Santo Stefano is a high island to the south of Maddalena, and has a small harbour defended by fort St. George, with a garrison of three or four soldiers, the taking of which in 1793, was the incident in the military career of Napoleon […].

To the west of Maddalena lies Spargi, also high and covered with brushwood: it has two sandy bays, and a spring of excellent water near the Cala Corsale. Off it lies Spargiotto, a rugged barren islet, with smaller rocks off its N.W. extremity, called Spargiottelli. The northern-most of the Intermediate Isles, consists of a group of a more moderate height, called Budelli, Razzoli, Santa Maria, and La Presa; whilst between them and Maddalena are the bare tabled rocks of Barettini, the channels amongst which are mostly clear of hidden danger.

In sailing about and amongst these islands, attention must be paid to the “rafficas,” or violent squalls off the hills; and it is esteemed a sign of bad weather when Corsica cannot be seen; or, as the natives say, “when it has got its cap on.”

Besides the island peaks and points, two remarkable objects enable seamen to take up a proper anchorage: the one is a square, inclined rock, called the pedestal, on Mount Mola, over Porto Cervo, which may be readily seen from the southern reaches; the other is the figure of a bear, formed by a natural mass of granite, on a rugged point between the Pararau and Salinas [Saline], which is therefore named Punta dell’Orso.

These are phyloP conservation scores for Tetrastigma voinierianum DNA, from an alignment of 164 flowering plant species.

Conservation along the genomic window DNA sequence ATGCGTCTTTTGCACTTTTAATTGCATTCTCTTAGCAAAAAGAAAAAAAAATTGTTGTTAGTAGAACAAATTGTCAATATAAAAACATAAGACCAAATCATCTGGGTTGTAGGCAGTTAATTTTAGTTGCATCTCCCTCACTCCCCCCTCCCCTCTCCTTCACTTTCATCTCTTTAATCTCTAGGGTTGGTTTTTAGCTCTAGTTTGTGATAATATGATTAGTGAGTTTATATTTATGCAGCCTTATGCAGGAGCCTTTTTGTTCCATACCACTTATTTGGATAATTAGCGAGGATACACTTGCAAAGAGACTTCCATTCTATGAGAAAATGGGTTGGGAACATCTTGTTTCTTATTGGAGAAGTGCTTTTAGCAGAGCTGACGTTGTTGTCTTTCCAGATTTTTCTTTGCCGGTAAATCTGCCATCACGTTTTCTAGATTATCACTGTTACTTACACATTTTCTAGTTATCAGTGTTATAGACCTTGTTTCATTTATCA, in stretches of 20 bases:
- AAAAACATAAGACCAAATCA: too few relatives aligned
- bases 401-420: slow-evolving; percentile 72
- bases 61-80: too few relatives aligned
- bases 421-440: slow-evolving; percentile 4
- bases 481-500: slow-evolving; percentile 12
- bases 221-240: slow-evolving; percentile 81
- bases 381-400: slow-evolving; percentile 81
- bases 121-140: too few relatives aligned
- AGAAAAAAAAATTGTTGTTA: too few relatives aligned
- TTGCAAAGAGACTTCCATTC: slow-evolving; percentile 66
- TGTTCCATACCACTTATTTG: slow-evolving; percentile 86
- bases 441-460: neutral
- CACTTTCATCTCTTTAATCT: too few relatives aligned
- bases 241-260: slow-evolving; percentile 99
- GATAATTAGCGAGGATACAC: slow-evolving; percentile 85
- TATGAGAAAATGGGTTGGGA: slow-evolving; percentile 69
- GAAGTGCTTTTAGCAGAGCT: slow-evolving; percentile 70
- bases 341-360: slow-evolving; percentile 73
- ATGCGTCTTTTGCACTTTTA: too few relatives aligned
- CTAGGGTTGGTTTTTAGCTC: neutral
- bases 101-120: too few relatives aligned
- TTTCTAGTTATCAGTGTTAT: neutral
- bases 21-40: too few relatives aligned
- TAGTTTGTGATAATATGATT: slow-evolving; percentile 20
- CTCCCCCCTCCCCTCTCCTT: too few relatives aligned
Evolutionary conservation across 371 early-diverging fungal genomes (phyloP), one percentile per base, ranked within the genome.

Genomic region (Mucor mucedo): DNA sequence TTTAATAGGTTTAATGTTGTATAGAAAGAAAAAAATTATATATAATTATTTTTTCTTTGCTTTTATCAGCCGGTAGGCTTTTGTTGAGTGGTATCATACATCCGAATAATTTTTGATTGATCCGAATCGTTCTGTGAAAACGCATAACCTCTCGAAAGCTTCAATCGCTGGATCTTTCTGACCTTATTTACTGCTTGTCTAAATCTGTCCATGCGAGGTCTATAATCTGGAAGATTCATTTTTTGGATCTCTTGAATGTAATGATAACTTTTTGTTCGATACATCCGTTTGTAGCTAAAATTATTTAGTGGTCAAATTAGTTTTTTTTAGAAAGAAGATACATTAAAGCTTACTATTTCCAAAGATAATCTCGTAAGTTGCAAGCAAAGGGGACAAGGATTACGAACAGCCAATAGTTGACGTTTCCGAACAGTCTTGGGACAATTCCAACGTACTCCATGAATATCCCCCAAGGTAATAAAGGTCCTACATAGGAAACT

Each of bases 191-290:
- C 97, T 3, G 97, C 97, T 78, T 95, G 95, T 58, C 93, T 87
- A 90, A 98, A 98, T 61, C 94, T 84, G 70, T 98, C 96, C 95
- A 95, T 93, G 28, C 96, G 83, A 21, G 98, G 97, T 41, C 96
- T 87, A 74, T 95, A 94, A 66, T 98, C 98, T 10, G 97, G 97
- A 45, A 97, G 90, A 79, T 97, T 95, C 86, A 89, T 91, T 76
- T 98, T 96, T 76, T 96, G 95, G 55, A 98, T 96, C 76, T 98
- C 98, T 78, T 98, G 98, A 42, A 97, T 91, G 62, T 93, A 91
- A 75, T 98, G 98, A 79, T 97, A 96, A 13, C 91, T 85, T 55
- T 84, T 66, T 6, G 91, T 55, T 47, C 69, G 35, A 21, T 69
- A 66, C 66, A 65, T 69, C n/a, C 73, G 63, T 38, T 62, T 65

The mean of our operations established the telegraph tower of the Guardia Vecchia, in latitude 41° 13′ 27″ N., and longitude 9° 23′ 42″ E.; the magnetic variation being 17° 56′ 30″ W.


SOURCES OF ILLUSTRATIONS

19th Century Paintings, Drawings and Lithographs (captions translated freely)

Collection Luzzietti, “Man from La Maddalena”, ca 1795-1805, IN Francesco Alziator, La collezione Luzzietti: raccolta di costumi sardi della Biblioteca universitaria di Cagliari, De Luca 1963, Zonza 2007.

Collection Luzzietti, “Women from La Maddalena”, ca 1795-1805, IN op. cit.

William Sanderson Craig (English consul in Cagliari from 1867 to 1874), “La Maddalena”.

Agostino Verani, “La Maddalena Islanders”, IN Scoperta della Sardegna. Antologia di testi e autori italiani e stranieri, a cura e introduzione di Giuseppe Dessì, Milano, Il Polifilo, 1967.

Lemuel Abbott, Horatio Nelson, 1799.

Fort San Vittorio or Guardia Vecchia”, ca. 1850, cortesy Pietro Bottaru.

Denis Auguste Marie Raffet, “Bonaparte makes his debut in Sardinia”, 1826.

Postcards and Photos, Late 19th/Early 20th Century

Collection Antonio Frau – La Maddalena

Contemporary Photos

Salvatore Zizi – Flickr; wunjo191 – Flickr; Patrick Nouhailler – Flickr; Roberto Oggiano – Flickr; Wally Nelemans – Flickr; Antonio Concas – Flickr

wikimapia; Gianni Careddu – CC BY-SA 4.0, wikimedia commons; wunjo191 – Flickr, Patrick Nouhailler – Flickr, Carlo Pelagalli – CC BY-SA 3.0,  wikimapia